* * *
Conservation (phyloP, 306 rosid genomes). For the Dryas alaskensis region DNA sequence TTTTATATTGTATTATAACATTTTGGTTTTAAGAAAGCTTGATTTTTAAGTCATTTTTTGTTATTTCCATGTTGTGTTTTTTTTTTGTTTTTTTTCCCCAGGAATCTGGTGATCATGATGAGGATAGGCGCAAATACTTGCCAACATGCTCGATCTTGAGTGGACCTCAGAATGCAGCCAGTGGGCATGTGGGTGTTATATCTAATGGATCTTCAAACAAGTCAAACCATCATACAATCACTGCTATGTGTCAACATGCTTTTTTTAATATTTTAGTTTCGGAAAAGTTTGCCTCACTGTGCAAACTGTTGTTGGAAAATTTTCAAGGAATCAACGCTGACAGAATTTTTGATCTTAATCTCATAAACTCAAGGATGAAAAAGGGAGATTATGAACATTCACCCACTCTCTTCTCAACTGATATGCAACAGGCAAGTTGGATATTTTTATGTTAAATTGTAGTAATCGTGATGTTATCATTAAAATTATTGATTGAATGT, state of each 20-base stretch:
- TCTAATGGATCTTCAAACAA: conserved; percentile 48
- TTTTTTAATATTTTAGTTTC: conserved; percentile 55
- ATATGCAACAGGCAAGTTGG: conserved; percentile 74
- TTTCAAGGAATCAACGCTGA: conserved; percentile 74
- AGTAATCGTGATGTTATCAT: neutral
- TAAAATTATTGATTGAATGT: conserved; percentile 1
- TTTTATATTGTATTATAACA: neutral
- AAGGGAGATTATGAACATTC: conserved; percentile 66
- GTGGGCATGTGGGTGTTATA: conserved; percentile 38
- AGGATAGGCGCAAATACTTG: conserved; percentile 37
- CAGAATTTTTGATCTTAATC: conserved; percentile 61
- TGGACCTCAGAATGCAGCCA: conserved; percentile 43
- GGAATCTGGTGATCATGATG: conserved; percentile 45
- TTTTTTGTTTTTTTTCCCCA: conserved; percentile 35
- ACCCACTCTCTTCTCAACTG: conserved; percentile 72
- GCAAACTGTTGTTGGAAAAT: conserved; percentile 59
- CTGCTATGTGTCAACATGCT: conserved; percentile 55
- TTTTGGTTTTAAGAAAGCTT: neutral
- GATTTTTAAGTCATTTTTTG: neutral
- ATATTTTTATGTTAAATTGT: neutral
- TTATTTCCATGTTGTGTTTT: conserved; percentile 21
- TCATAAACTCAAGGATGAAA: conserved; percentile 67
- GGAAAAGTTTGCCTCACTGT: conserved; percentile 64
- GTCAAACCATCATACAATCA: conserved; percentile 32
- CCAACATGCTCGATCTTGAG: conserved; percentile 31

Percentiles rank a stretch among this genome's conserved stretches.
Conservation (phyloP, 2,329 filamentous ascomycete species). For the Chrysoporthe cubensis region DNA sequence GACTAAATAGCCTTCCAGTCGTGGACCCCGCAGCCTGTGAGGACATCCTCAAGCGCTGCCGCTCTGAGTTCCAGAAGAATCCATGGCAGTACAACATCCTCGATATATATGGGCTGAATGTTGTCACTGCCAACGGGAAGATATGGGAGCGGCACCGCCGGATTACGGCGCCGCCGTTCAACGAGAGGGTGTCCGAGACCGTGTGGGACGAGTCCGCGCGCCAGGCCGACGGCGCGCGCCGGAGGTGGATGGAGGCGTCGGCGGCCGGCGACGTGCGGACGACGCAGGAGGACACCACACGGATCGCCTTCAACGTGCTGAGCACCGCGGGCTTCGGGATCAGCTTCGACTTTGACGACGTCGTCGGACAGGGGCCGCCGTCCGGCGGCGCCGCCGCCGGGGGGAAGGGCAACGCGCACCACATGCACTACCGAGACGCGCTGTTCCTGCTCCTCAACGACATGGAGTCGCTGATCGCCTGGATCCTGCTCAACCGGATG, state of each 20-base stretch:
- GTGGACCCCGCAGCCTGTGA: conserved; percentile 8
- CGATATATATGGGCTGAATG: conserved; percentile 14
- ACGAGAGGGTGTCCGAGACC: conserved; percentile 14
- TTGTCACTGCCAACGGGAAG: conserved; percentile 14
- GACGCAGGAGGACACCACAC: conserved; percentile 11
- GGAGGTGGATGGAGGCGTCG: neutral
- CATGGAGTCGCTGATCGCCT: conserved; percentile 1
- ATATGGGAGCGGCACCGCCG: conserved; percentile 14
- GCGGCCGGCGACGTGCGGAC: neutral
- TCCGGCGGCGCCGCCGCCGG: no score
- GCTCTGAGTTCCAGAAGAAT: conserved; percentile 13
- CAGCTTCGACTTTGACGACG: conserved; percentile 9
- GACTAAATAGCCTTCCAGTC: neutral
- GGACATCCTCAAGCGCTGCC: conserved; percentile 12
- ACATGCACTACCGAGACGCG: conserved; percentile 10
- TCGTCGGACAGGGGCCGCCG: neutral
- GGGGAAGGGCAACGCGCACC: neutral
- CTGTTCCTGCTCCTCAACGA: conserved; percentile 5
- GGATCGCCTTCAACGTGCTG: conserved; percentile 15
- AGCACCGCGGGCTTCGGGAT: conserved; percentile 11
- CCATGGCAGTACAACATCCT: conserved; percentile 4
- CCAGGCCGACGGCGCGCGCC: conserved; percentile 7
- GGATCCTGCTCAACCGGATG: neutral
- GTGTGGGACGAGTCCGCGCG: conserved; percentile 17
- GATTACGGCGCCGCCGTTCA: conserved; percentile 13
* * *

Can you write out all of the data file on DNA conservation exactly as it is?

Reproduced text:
Conservation (phyloP, 306 rosid genomes). For the Dryas alaskensis region DNA sequence TTTTATATTGTATTATAACATTTTGGTTTTAAGAAAGCTTGATTTTTAAGTCATTTTTTGTTATTTCCATGTTGTGTTTTTTTTTTGTTTTTTTTCCCCAGGAATCTGGTGATCATGATGAGGATAGGCGCAAATACTTGCCAACATGCTCGATCTTGAGTGGACCTCAGAATGCAGCCAGTGGGCATGTGGGTGTTATATCTAATGGATCTTCAAACAAGTCAAACCATCATACAATCACTGCTATGTGTCAACATGCTTTTTTTAATATTTTAGTTTCGGAAAAGTTTGCCTCACTGTGCAAACTGTTGTTGGAAAATTTTCAAGGAATCAACGCTGACAGAATTTTTGATCTTAATCTCATAAACTCAAGGATGAAAAAGGGAGATTATGAACATTCACCCACTCTCTTCTCAACTGATATGCAACAGGCAAGTTGGATATTTTTATGTTAAATTGTAGTAATCGTGATGTTATCATTAAAATTATTGATTGAATGT, state of each 20-base stretch:
- TCTAATGGATCTTCAAACAA: conserved; percentile 48
- TTTTTTAATATTTTAGTTTC: conserved; percentile 55
- ATATGCAACAGGCAAGTTGG: conserved; percentile 74
- TTTCAAGGAATCAACGCTGA: conserved; percentile 74
- AGTAATCGTGATGTTATCAT: neutral
- TAAAATTATTGATTGAATGT: conserved; percentile 1
- TTTTATATTGTATTATAACA: neutral
- AAGGGAGATTATGAACATTC: conserved; percentile 66
- GTGGGCATGTGGGTGTTATA: conserved; percentile 38
- AGGATAGGCGCAAATACTTG: conserved; percentile 37
- CAGAATTTTTGATCTTAATC: conserved; percentile 61
- TGGACCTCAGAATGCAGCCA: conserved; percentile 43
- GGAATCTGGTGATCATGATG: conserved; percentile 45
- TTTTTTGTTTTTTTTCCCCA: conserved; percentile 35
- ACCCACTCTCTTCTCAACTG: conserved; percentile 72
- GCAAACTGTTGTTGGAAAAT: conserved; percentile 59
- CTGCTATGTGTCAACATGCT: conserved; percentile 55
- TTTTGGTTTTAAGAAAGCTT: neutral
- GATTTTTAAGTCATTTTTTG: neutral
- ATATTTTTATGTTAAATTGT: neutral
- TTATTTCCATGTTGTGTTTT: conserved; percentile 21
- TCATAAACTCAAGGATGAAA: conserved; percentile 67
- GGAAAAGTTTGCCTCACTGT: conserved; percentile 64
- GTCAAACCATCATACAATCA: conserved; percentile 32
- CCAACATGCTCGATCTTGAG: conserved; percentile 31

Percentiles rank a stretch among this genome's conserved stretches.
Conservation (phyloP, 2,329 filamentous ascomycete species). For the Chrysoporthe cubensis region DNA sequence GACTAAATAGCCTTCCAGTCGTGGACCCCGCAGCCTGTGAGGACATCCTCAAGCGCTGCCGCTCTGAGTTCCAGAAGAATCCATGGCAGTACAACATCCTCGATATATATGGGCTGAATGTTGTCACTGCCAACGGGAAGATATGGGAGCGGCACCGCCGGATTACGGCGCCGCCGTTCAACGAGAGGGTGTCCGAGACCGTGTGGGACGAGTCCGCGCGCCAGGCCGACGGCGCGCGCCGGAGGTGGATGGAGGCGTCGGCGGCCGGCGACGTGCGGACGACGCAGGAGGACACCACACGGATCGCCTTCAACGTGCTGAGCACCGCGGGCTTCGGGATCAGCTTCGACTTTGACGACGTCGTCGGACAGGGGCCGCCGTCCGGCGGCGCCGCCGCCGGGGGGAAGGGCAACGCGCACCACATGCACTACCGAGACGCGCTGTTCCTGCTCCTCAACGACATGGAGTCGCTGATCGCCTGGATCCTGCTCAACCGGATG, state of each 20-base stretch:
- GTGGACCCCGCAGCCTGTGA: conserved; percentile 8
- CGATATATATGGGCTGAATG: conserved; percentile 14
- ACGAGAGGGTGTCCGAGACC: conserved; percentile 14
- TTGTCACTGCCAACGGGAAG: conserved; percentile 14
- GACGCAGGAGGACACCACAC: conserved; percentile 11
- GGAGGTGGATGGAGGCGTCG: neutral
- CATGGAGTCGCTGATCGCCT: conserved; percentile 1
- ATATGGGAGCGGCACCGCCG: conserved; percentile 14
- GCGGCCGGCGACGTGCGGAC: neutral
- TCCGGCGGCGCCGCCGCCGG: no score
- GCTCTGAGTTCCAGAAGAAT: conserved; percentile 13
- CAGCTTCGACTTTGACGACG: conserved; percentile 9
- GACTAAATAGCCTTCCAGTC: neutral
- GGACATCCTCAAGCGCTGCC: conserved; percentile 12
- ACATGCACTACCGAGACGCG: conserved; percentile 10
- TCGTCGGACAGGGGCCGCCG: neutral
- GGGGAAGGGCAACGCGCACC: neutral
- CTGTTCCTGCTCCTCAACGA: conserved; percentile 5
- GGATCGCCTTCAACGTGCTG: conserved; percentile 15
- AGCACCGCGGGCTTCGGGAT: conserved; percentile 11
- CCATGGCAGTACAACATCCT: conserved; percentile 4
- CCAGGCCGACGGCGCGCGCC: conserved; percentile 7
- GGATCCTGCTCAACCGGATG: neutral
- GTGTGGGACGAGTCCGCGCG: conserved; percentile 17
- GATTACGGCGCCGCCGTTCA: conserved; percentile 13